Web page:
First is that no education should take place on someone else's dime. Let the market sort it out. So don't subsidize literature or mathematics, film studies or nuclear engineering. Step back and let the market work it out.
The second is that the government should subsidize education, on the notion that some fields, such as science and engineering, generate positive externalities that can't be recouped by the practitioners of these fields. As you can probably tell, I think there's a lot of merit to this argument, especially in core science. I think that a scientist or engineer who earns 100K a year often generates far more wealth than, say, a mortgage broker who earns 100K a year. It does make sense to me that the government would try to find ways to encourage this.
If you feel this way, you probably don't mind educational subsidies and tax breaks for certain types of activities (by the way, I read somewhere that China has excepted software engineers from certain types of income taxes).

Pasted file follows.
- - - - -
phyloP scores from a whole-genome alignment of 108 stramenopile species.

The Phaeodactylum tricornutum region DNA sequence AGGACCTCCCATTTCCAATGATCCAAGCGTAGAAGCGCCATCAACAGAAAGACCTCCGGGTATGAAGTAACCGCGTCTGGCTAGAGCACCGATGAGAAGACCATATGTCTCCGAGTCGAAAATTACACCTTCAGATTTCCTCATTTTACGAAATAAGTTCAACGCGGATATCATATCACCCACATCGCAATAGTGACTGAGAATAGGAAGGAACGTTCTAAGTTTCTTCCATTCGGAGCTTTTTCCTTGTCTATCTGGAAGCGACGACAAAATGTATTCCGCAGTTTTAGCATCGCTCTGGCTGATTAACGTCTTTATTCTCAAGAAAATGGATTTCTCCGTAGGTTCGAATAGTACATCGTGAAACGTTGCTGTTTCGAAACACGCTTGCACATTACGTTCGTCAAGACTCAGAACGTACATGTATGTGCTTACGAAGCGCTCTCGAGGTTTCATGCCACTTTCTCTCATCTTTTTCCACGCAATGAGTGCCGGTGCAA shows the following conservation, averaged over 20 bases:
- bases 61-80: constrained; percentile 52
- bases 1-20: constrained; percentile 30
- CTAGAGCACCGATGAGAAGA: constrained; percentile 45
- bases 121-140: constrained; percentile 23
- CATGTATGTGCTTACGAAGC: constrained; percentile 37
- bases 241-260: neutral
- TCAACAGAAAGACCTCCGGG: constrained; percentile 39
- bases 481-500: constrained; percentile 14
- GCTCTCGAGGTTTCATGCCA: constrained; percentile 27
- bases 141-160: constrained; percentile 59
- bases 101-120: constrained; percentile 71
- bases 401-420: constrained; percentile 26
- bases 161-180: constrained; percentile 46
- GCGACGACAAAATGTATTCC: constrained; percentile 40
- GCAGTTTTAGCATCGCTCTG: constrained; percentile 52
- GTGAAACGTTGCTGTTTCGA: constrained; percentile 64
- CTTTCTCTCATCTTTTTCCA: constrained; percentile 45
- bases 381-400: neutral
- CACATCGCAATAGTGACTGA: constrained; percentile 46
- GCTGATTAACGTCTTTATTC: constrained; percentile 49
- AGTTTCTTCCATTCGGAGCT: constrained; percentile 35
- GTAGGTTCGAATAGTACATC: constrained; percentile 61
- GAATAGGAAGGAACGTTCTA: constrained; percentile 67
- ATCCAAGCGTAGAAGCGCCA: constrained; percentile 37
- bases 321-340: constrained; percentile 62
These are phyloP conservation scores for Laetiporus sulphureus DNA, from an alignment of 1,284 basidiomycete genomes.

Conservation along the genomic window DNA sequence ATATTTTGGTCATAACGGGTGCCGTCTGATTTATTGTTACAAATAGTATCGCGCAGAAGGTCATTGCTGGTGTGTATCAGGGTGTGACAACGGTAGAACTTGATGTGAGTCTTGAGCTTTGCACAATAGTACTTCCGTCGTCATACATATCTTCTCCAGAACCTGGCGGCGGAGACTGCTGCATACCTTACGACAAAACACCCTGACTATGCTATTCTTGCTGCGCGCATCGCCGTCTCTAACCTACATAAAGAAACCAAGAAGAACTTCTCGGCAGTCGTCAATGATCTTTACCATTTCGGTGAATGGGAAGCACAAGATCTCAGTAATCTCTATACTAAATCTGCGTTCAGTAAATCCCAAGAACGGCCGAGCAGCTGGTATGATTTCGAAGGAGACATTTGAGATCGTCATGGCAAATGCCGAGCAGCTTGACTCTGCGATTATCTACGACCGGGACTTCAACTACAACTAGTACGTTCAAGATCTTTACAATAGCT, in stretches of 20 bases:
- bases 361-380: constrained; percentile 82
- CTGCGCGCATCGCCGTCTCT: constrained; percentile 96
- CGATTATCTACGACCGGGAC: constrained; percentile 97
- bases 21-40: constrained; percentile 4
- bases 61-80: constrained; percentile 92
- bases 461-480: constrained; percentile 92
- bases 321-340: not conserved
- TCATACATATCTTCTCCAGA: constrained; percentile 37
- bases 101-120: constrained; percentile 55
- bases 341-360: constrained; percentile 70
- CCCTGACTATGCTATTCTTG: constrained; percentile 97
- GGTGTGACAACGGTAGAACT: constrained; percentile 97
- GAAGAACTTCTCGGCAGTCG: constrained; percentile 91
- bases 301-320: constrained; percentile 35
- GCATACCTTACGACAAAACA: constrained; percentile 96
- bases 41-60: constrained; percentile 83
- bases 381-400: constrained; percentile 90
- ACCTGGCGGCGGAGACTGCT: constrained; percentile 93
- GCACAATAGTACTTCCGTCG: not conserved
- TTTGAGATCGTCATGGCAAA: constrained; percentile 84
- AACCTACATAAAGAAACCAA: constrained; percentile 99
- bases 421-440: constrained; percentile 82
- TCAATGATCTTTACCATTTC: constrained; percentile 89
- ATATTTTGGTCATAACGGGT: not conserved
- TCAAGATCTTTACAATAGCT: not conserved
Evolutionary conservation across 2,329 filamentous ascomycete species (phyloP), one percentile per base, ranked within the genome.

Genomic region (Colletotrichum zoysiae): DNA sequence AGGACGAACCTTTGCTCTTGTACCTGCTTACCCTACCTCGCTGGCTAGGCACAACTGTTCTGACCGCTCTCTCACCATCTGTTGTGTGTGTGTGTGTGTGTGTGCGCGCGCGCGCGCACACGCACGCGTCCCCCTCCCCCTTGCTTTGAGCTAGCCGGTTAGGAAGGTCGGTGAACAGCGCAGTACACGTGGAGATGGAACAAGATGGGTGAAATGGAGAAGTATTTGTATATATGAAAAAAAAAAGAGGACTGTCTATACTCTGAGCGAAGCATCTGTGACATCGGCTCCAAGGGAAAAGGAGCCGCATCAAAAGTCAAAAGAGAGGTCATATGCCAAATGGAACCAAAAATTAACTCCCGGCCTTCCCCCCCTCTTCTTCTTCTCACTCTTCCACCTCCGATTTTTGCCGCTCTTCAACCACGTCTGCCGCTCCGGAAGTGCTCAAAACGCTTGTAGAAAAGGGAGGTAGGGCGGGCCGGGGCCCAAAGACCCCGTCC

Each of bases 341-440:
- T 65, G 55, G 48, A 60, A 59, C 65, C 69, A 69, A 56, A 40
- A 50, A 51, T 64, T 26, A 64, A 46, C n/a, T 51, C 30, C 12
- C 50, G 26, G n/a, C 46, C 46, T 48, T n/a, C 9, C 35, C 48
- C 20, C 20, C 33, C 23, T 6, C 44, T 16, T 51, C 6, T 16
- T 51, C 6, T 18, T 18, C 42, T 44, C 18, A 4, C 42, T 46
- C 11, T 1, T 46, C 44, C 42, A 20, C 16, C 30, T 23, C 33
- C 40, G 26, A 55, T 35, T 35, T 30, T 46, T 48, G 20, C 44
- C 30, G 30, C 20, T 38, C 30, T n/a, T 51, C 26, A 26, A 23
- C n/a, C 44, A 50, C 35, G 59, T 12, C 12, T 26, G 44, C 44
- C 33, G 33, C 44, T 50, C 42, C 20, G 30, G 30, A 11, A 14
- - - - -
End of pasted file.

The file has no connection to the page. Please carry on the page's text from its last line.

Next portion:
While I probably sound enthusiastic about this kind of arrangement, the truth is I'm ambivalent about it, largely because I have serious doubts that this kind of government interference will work. Instead, it often leads to a system that is easily gamed (engineering majors take the subsidy and then go work on wall street, and get a tax break because they write software for trading algorithms).
So in the end, I tend to favor a more hands-off, market based approach - though with some state subsidies for certain educational paths and research activity.
Lightweight yet effective and highly competent government... I do think it's possible, and the societies that figure it out will run circles around everyone else.